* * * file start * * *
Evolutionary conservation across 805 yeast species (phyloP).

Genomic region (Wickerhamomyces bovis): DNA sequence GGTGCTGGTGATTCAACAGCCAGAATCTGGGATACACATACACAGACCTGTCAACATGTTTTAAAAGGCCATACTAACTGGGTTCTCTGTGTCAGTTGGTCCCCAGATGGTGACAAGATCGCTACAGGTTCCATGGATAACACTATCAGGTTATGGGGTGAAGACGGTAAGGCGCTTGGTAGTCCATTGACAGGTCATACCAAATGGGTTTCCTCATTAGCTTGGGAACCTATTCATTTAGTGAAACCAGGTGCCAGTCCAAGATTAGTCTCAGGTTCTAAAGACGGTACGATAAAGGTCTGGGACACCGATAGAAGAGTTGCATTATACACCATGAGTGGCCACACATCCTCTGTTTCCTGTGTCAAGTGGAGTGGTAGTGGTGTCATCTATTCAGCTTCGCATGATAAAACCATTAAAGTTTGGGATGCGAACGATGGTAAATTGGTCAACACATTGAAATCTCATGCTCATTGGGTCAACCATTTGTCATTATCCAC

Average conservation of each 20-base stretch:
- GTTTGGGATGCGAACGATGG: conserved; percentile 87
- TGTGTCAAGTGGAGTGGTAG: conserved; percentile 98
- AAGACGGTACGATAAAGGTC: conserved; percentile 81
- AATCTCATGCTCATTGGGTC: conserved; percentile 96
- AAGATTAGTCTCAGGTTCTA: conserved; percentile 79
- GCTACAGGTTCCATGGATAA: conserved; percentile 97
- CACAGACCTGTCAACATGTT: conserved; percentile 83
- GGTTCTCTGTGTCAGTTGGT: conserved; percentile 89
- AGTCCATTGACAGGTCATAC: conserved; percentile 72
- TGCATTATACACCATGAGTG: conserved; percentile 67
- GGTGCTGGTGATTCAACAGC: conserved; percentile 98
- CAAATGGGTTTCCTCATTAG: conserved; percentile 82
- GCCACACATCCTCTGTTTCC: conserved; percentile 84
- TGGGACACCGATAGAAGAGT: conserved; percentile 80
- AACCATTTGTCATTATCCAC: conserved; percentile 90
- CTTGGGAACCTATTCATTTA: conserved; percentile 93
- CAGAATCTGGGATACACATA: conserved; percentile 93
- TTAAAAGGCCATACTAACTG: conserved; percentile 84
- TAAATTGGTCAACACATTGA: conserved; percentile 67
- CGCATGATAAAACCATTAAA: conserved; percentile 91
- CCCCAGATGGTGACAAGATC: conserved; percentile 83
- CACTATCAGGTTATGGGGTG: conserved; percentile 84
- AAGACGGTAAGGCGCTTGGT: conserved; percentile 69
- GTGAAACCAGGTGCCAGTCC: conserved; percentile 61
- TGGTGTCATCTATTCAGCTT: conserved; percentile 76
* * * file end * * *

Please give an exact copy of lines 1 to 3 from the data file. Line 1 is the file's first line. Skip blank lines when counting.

Evolutionary conservation across 805 yeast species (phyloP).

Genomic region (Wickerhamomyces bovis): DNA sequence GGTGCTGGTGATTCAACAGCCAGAATCTGGGATACACATACACAGACCTGTCAACATGTTTTAAAAGGCCATACTAACTGGGTTCTCTGTGTCAGTTGGTCCCCAGATGGTGACAAGATCGCTACAGGTTCCATGGATAACACTATCAGGTTATGGGGTGAAGACGGTAAGGCGCTTGGTAGTCCATTGACAGGTCATACCAAATGGGTTTCCTCATTAGCTTGGGAACCTATTCATTTAGTGAAACCAGGTGCCAGTCCAAGATTAGTCTCAGGTTCTAAAGACGGTACGATAAAGGTCTGGGACACCGATAGAAGAGTTGCATTATACACCATGAGTGGCCACACATCCTCTGTTTCCTGTGTCAAGTGGAGTGGTAGTGGTGTCATCTATTCAGCTTCGCATGATAAAACCATTAAAGTTTGGGATGCGAACGATGGTAAATTGGTCAACACATTGAAATCTCATGCTCATTGGGTCAACCATTTGTCATTATCCAC

Average conservation of each 20-base stretch: